Weekly Overview: New Focus on Antibiotic Resistance; Avian Flu Update

GLOBAL - There is renewed interest in antibiotic use in farm animals with the publication of a new report that confirms the link between medical and veterinary use in farm animals. Retailers are taking an increasing role in the use of antibiotics in food animals as consumer awareness of the issues grows. In Taiwan, high-path bird flu in poultry is a major concern, while new outbreaks have also been reported in poultry in Bulgaria, Israel, Viet Nam and Nigeria. There has been an outbreak of the low pathogenic form of the disease in the south of England.
calendar icon 5 February 2015
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A new analysis of antimicrobial data in Europe confirms the link between humans and animals in the transmission of resistance.

The study by the European Food Safety Authority (EFSA) shows that there are also important differences in the consumption of antimicrobials in animals and in humans between European countries.

This is the first integrated analysis of data from humans, animals and food in Europe includes data on antimicrobial consumption by animal species, data on antimicrobial consumption in hospitals in more European countries and monitoring of resistant bacteria in the normal flora from both healthy and diseased people.

The strongest associations between consumption and resistance in food-producing animals were found for the antimicrobials studied in relation to indicator E. coli. Positive associations were also noted for Salmonella spp. and Campylobacter spp.

The retailer is taking an increasing role in reducing the use of antibiotics on farms as consumers become ever more aware of antibiotic resistance.

One of the new articles this week examines how oral administration of antimicrobials affects antimicrobial resistance in E. coli from chickens. The German study shows that the administration of a single antimicrobial resulted in a higher level of antimicrobial resistance in most cases, and this tended to increase when more than antimicrobial and/or higher dosages were used.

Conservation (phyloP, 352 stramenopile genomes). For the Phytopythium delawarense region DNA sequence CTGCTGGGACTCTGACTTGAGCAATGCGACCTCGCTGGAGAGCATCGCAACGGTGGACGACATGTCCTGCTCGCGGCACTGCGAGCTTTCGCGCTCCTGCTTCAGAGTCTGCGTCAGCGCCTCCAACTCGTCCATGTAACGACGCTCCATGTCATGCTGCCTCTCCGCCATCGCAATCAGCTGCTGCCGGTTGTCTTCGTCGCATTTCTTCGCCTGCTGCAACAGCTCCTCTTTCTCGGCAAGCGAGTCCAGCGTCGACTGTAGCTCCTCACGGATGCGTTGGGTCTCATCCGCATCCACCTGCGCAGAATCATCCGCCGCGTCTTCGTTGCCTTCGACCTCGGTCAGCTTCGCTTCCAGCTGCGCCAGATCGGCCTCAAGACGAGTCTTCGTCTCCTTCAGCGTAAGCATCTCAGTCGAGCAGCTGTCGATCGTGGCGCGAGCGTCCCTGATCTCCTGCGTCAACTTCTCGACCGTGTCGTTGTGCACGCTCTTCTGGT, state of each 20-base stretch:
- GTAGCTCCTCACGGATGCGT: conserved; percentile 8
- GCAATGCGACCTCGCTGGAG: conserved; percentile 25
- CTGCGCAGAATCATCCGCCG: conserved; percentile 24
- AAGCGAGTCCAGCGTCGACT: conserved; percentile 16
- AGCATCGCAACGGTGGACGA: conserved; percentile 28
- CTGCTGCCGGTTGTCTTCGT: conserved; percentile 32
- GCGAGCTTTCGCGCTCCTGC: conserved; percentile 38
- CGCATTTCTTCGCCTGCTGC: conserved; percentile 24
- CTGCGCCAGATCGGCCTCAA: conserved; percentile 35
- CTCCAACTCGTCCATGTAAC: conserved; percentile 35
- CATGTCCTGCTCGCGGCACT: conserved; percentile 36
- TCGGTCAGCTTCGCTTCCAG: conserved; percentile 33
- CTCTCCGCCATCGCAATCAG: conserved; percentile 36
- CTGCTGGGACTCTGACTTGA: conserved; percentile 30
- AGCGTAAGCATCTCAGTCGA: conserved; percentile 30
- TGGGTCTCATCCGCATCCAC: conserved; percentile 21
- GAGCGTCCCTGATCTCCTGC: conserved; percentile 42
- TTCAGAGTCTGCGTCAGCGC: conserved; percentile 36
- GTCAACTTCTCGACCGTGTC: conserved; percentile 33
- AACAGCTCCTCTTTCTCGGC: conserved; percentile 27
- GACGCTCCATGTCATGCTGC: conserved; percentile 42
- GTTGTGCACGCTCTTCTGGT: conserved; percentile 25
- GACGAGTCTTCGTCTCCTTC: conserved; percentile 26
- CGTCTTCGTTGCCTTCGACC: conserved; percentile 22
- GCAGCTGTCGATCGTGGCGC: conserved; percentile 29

In the last week, news of outbreaks of avian flu in poultry have been reported in Taiwan, Bulgaria, Israel, Viet Nam, Nigeria and the UK.

The highly pathogenic form of the disease is making a rampant spread across Taiwan; the H5N8 and H5N2 have been reported to be responsible for 159 outbreaks involving more than 885,000 birds (mostly geese), according to official reports released in the last week alone. More than half of Taiwanese geese are reported to have been lost to the disease – and with the most unfortunate timing, coming as it does just ahead of the New Year celebrations.

Bulgaria has reported its first outbreak of H5N1 high-path avian flu in domestic poultry since 2010, while Israel has lost 87,000 birds, mostly turkeys, to the same strain and in Viet Nam, 800 more succumbed. Eighteen states in Nigeria have now reported outbreaks of disease from this virus in poultry.

The new outbreak in England is a low-pathogenic H7 form in one flock of broiler breeders.

China and Egypt are also reporting a spike in human cases of influenza of avian origin.

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